► New Audi TT RS Coupe tested
► Features 395bhp turbo five-pot
► On sale now for £51,800
As sports car priorities go, the need for an evocative engine note has seemingly been pushed firmly into the back seat. Downsized motors like that found in the Porsche 718 Cayman offer more punch and lower running costs than before, but frequently fail to deliver on the soul-stirring noise front.
This new Audi TT RS, with its five-pot motor full of rally heritage and off-beat warble, promised to be a beacon of hope for the aurally deprived when the covers were pulled off in April 2016.
It’s not all bark and no bite though. The top-spec TT is more efficient than before and extremely fast – only a few tenths of a second behind an R8 from a standstill, thanks to a claimed class-leading power-to-weight ratio of 273bhp per tonne.
Nice. What’s the catch?
We’ll get to that, first a bit more about the noise. It might only have one cylinder more than the Porsche but the firing order (1-2-4-5-3) gives it an eccentric rhythm, manifesting itself in an attention-seeking burble at low-speed, and a hollow, metallic howl further up the rev range.
The engine really is the centrepiece here, fizzing with more character and menace than a John Le Carre novel. It blats its way through the dual-clutch gearboxe’s whip-snap upshifts, and punctuates any lift of your right foot with a bang and crackle from the exhaust.
Our one complaint is the same one we levelled at the new V6 in the Mercedes-AMG SLC 43 – most of the noise seems to come from the tailpipes. There’s a faint whistle of induction if you’re careful enough with your right foot to keep the exhaust flaps closed, but otherwise it’s very biased to the rear.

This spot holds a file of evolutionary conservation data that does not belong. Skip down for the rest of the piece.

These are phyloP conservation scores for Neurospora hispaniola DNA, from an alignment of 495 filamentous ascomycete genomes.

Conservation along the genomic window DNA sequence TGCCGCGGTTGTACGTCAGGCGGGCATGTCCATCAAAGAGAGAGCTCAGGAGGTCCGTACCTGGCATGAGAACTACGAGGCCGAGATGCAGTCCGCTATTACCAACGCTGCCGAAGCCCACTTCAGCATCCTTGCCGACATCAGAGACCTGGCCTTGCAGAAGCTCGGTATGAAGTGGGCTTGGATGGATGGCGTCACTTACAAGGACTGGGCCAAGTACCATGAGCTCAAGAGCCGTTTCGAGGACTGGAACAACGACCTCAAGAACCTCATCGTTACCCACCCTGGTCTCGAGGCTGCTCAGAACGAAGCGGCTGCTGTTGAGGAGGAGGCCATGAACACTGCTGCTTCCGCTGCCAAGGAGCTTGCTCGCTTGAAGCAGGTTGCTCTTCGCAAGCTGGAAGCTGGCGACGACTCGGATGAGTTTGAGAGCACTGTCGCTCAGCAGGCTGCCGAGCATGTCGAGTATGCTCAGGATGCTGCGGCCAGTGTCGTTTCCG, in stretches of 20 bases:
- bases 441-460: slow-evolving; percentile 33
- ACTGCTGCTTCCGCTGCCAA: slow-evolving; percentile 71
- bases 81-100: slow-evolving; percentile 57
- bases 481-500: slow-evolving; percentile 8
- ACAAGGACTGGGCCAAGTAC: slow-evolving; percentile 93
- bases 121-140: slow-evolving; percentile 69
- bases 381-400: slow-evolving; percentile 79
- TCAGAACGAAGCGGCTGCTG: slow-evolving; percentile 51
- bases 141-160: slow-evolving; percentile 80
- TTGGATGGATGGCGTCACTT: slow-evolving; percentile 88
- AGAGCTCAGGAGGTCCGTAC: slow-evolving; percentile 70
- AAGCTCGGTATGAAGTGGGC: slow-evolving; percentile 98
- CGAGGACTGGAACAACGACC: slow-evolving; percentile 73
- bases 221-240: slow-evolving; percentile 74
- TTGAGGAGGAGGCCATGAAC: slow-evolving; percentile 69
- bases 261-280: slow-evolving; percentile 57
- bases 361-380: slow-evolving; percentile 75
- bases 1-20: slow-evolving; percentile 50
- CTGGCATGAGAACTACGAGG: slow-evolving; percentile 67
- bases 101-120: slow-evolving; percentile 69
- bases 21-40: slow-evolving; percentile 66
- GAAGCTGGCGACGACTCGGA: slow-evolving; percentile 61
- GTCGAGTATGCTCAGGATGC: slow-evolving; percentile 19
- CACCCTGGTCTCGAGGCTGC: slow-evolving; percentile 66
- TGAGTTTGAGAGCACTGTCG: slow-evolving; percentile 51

There’s no stratospheric redline either, like most turbocharged engines, with the engine putting 395bhp from 5850 to 7000rpm – just before the limiter hits home. The flipside is 354lb ft between 1700 to 5850rpm, which means the TT RS rarely feels short of punch.
Wind the motor out in manual mode and coloured segments of the rev counter move from green, to amber and then red to tell you to pull the right shift paddle – adding to the sense of theatre.
Manual mode? Don’t tell me it’s automatic only…
Like its bigger brother the R8, the TT RS comes exclusively with an automatic gearbox and all-wheel drive, the former a seven-speed dual-clutch ’box with revised, quicker shifts and short lower gears. This didn’t miss a trick on the road but needed a bit of manual input on track to keep it from bogging down in long corners – there’s a bit of hesitation from the drivetrain after coming completely off the throttle and a touch of lag if you let the turbo wind down.
Also like the R8, both the TT RS Coupe and Roadster boast a sub-four second 0-62mph time, with the hardtop posting up a searing 3.7 seconds. In practice it’s potentially even faster – we saw an indicated 3.5 second sprint using launch control on the hot Jarama circuit in Spain.
Top speed is electronically restricted to 155mph, but tick the Dynamic Package Plus box and this is lifted to a spectacular 174mph, plus you get a sports exhaust system to help amplify that baritone soundtrack.
Bringing you down from maximum velocity are 370mm brake discs up front with eight-piston calipers, and smaller 310mm monoblocs out back. Carbon ceramics are optional and advised for track use.
You keep talking about circuit driving. Is the TT RS a hot lap hero?
It’s certainly very quick and all-wheel drive blesses the TT RS with enough traction to make it a great car to learn your way around a new circuit in.
The TT RS features a faster-acting quattro system with torque vectoring and the ability to send 100% of power forwards or backwards, plus specific ESC settings – including a sport mode with reduced intervention.